The mining industry has long been plagued by mining disasters, accidents, and occupational diseases. This holds for all mines across the world and South Africa has certainly had its fair share of incidents. There have been many initiatives and drives to reduce the number of incidents and fatalities by various departments and groups, with varying rates of success, but we do not seem to be able to keep the numbers down and it is proving costly.
The cost of incidents in mining:
The costs of these incidents are very hard to quantify due to the complexity of the cost compositions. Each incident comprises both direct and indirect costs over a period of time following the incident (downstream costs) and not all may be included in the final estimation. Furthermore, the indirect vs direct costs ratio has been likened to an iceberg, with the bulk of the indirect costs being hidden.
The cost of incidents may be broadly categorised as:
1. Cost to employees
— responsibility of the family in the case of a deceased employee
— Loss of future earnings
— Cost of human suffering
— Other miscellaneous expenses
2. Cost to society as a whole,
— The direct or indirect incident related costs e.g. worker’s compensation fund
— Injured or deceased workers not being able to contribute to the economy
3. Cost to employers
— Direct or indirect losses (real or opportunity losses)
Direct losses are perhaps the easiest to measure and include lost planned reserves; lost sales; property damage repair and replacement; lost-time salaries; penalties; to name but a few. Indirect costs include reputational harm; decreased productivity; decreased morale; insurance deductibles and all the time spent with incident-related meetings, investigation, reporting, and mitigation. Therefore, one cannot simply see the statistics as mere numbers but rather look at the cost of these incidents in their entirety and come to the realization that we must do better.
Prescriptions by ISO 45001:
If we look at some of the eight proposed measures, it is easy to find their counterparts in the standard:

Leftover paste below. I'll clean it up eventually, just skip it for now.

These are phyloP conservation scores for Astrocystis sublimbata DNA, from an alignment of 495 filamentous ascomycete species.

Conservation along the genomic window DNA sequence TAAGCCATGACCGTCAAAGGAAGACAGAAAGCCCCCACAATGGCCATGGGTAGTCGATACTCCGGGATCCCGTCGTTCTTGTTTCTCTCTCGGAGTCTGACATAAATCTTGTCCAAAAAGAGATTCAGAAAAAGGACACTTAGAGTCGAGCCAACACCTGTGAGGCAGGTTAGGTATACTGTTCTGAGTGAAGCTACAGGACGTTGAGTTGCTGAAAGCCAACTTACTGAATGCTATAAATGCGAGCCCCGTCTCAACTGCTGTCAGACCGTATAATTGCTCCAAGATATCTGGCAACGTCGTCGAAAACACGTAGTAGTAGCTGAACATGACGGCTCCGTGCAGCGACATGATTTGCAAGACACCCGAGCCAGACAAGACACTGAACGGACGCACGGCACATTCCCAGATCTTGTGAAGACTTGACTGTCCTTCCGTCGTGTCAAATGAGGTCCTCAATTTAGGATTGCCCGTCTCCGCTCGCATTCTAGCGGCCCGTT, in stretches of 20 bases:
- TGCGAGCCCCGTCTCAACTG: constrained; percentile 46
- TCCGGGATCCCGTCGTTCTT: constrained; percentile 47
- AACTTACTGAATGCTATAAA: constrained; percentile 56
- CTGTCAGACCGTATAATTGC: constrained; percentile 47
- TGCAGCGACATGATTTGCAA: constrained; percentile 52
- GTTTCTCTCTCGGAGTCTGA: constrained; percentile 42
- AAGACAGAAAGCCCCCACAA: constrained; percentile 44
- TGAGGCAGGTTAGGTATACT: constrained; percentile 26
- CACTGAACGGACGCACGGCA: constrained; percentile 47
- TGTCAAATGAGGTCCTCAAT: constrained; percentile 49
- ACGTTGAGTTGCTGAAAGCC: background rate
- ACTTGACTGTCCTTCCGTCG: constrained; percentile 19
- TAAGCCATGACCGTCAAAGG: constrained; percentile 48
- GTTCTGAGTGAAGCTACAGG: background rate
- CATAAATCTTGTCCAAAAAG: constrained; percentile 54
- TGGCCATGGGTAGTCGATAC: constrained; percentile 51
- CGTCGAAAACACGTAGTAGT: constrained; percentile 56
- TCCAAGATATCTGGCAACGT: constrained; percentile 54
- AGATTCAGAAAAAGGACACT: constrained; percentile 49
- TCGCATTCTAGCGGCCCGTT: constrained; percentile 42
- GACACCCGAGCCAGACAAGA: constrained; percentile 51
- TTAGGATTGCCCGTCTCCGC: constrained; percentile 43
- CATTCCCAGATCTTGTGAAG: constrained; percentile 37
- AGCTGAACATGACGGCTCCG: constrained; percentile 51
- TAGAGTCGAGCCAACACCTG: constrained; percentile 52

Increased visible leadership presence at mining operations is covered in the standard by Clause 5 – Leadership and worker participation. Those in leadership roles should participate in the formulation of the organisation’s OH&S policies and demonstrate commitment to these to the OH&S Management system. This is a responsibility that should not be left to one or a few, but we need strong leaders to drive the organisation to participate and to take responsibility and accountability for their own and others’ safety and in implementing the policies.
Quality and scheduled maintenance programmes instead of opportunistic and ad hoc maintenance arising from production pressures are covered definitively in clause 8.1.1 which speaks to operational control processes: c) establishing preventive or predictive maintenance and inspection programmes. This measure is also covered in part by clause 188.8.131.52 (Hazard identification) as it stipulates that a hazard identification process should be established that includes hazards arising from product and service design, research, development, testing, production, assembly, construction, service delivery, maintenance and disposal. Once a hazard has been identified, so can the necessary steps to prevent, or mitigate, that hazard.
Deploying competent and skilled employees in areas of high-risk work to provide adequate supervision, oversight and risk assessment of that work has been catered for in clause 7.2 (Competence), where (b) states ensure that workers are competent (including the ability to identify hazards) on the basis of appropriate education, training or experience. This should not be a reactive measure in areas of “high-risk” work, but rather in all areas.
Undertaking quality and scheduled controls monitoring to prevent falls of ground, transport-related accidents and inundation of working areas; Implementing sufficient fatigue breaks and monitoring; and Conducting phased onboarding after the holiday period of employees to ensure they are in sound physical and mental health can also be addressed under hazard identification and mitigation. Fall of ground and transport-related incidents (as illustrated by Figure 3) are major causes of fatalities in mines in South Africa. Know the hazards, and do the mitigatory actions. Why do they not work? The ISO 45001 standard specifies in Clause 9 that an organisation should evaluate the performance of their OH&S Management system and the effectiveness of their operational controls.
Finally, Clause 10 of the standard calls for Continual improvement. Not only should incidents be dealt with thoroughly (including the identification of new hazards that may have arisen during actions taken), the organisation should aim for the continual improvement of their OH&S performance and the promotion of a culture that support the management system and the improvement thereof.
If the specifications of this standard are implemented and adhered to wholeheartedly and with rigour, improved safety becomes a self-fulfilling prophecy and the vision of zero harm more within our reach.
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